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Tuesday, February 15, 2011

Little K and Jane

The True Memoirs of Little K
By Adrienne Sharp
FSG, 2010

This novel is about the life of Mathilde Kschessinka, Russian prima ballerina and mistress of Czar Nicholas II. Narrated by Mathilde--"Little K" as she was affectionately known--the story follows her early life in the royal ballet on through the Russian revolution of 1905. Her father was also a dancer and under his direction, she became famous for her on (and off) stage performances. As a member of the royal ballet, she enjoyed being the center of society, with all of the perks that the tsar could bestow, including invitations to royal dinners and access to the young royal son. Thus began Little K’s infatuation and obsession with Nicholas II, and her determination to become his wife despite her lack of royal blood, including bearing his son out of wedlock. Her efforts are in vain, for of course Nicholas and his family are murdered, and Little K must find a way to escape with her son to the safety of Paris, where she is left with her memories of a glamorous and sad life gone by.

Other books by this author:
White Swan, Black Swan: Stories (2001)
First Love (2005)

Jane Eyre
By Charlotte Bronte

In early nineteenth-century England, an orphaned young woman accepts employment as a governess and soon finds herself in love with her employer, Mr. Rochester, who has a terrible secret.

After a traumatic and unhappy childhood as an unwanted ward of her aunt, Jane is sent away to school, where she finally makes friends and learns the attributes of honesty, dignity and self-esteem. Although she is considered to be “below” Mr. Rochester’s station, they fall in love and intend to marry when suddenly Jane becomes aware of his terrible secret. Unwilling to compromise her own values, Jane runs away and starts over again in another village, but she can’t forget Mr. Rochester and the life she could have had with him. Despite some initial misgivings over her decision to leave, Jane soon realizes she chose the right path until a series of events causes her to return to Mr. Rochester and check his well-being.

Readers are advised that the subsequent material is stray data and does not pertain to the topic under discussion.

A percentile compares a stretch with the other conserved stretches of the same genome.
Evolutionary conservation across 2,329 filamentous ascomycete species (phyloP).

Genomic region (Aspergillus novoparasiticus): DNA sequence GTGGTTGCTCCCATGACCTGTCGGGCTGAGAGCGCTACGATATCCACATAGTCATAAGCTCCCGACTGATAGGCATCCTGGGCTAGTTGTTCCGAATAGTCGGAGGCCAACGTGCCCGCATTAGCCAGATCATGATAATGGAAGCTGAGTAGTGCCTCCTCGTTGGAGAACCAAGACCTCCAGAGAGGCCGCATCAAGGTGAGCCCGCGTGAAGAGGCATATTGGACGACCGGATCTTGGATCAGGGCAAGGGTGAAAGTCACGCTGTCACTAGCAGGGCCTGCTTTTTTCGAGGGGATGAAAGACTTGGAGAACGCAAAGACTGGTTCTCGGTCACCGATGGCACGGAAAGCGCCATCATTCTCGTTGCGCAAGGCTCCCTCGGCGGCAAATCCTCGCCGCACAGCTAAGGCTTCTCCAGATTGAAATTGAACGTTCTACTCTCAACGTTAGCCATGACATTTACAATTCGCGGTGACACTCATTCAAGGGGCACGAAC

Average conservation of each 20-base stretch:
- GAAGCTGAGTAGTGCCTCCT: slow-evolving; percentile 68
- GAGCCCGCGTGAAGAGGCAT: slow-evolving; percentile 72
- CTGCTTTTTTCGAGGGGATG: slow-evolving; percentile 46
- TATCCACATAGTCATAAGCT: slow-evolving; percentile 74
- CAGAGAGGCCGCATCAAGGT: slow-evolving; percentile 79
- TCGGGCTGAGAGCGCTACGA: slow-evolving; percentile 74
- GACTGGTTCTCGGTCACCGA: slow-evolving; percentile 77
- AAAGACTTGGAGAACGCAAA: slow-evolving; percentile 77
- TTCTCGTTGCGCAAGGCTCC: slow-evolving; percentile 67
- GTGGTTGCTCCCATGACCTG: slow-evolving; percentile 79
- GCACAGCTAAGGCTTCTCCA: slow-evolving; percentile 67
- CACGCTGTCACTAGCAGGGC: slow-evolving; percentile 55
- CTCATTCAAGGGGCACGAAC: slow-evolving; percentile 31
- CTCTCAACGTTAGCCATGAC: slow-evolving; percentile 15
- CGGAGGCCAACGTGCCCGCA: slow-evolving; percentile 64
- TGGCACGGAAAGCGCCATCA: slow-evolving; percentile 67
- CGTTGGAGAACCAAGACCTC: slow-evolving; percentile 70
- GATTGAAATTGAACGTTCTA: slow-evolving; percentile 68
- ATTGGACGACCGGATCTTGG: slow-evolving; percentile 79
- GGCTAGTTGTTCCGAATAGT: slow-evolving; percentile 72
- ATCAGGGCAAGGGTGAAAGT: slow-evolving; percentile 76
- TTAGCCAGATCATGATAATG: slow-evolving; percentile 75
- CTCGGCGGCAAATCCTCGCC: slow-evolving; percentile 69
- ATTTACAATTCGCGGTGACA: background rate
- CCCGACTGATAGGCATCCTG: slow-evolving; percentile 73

Other books by this author:
Shirley (1908)

I read these two titles very close together and couldn’t help but compare the characters of Jane Eyre and Little K. Although they lived more than a century apart and in different countries, they have much in common. They were both strong women who defied the accepted norms of their day and lived their lives the way they believed was right for them. They both had obstacles to overcome and people who disapproved of their actions, but each woman persevered despite opposition and did the right thing for herself at the time. Neither one was false to herself, and in her own way, did what she needed to do to survive.

But, the real question is: did I like either one of them? No, I did not, and for different reasons. Little K was a schemer and manipulator, always working out how to get her own way with Nicholas and other members of the government so often that she became distasteful to me as a character. Jane, on the other hand, was so “good” and righteous in her own belief system that I became inpatient with her inflexibility. At the same time, I admired both for their strong opinions and determination to get what they wanted, even if they both should have gone about it a different way – Little K by being more genuine and caring, and Jane by being more self-focused and impulsive.

Rating for both novels:

Other books you may enjoy:
The Kitchen Boy by Robert Alexander (2003)
Presents a novel based on the 1918 Bolshevik revolutionary murder of Czar Nicholas II and the rest of the Russian royal family as told from the perspective of the event's only surviving witness, a young kitchen boy.

Mistress Shakespeare by Karen Harper (2009)
Her engagement to William Shakespeare broken by his forced marriage to a pregnant Anne Hathaway, Anne Whateley pursues a clandestine affair with the bard that is complicated by Elizabeth I's campaign to eradicate Catholicism.

The Wide Sargasso Sea by Jane Rhys (1966)
In a prequel to Jane Eyre, Creole heiress Antoinette Cosway lives in Dominica and Jamaica in the 1830s before she travels to England, becomes Mrs. Rochester, and goes mad.

The Mistress of Mellyn by Victoria Holt (1991)
A young Victorian girl accepts a position as governess at Mellyn Manor, an estate shrouded in rumors of mystery and murder.

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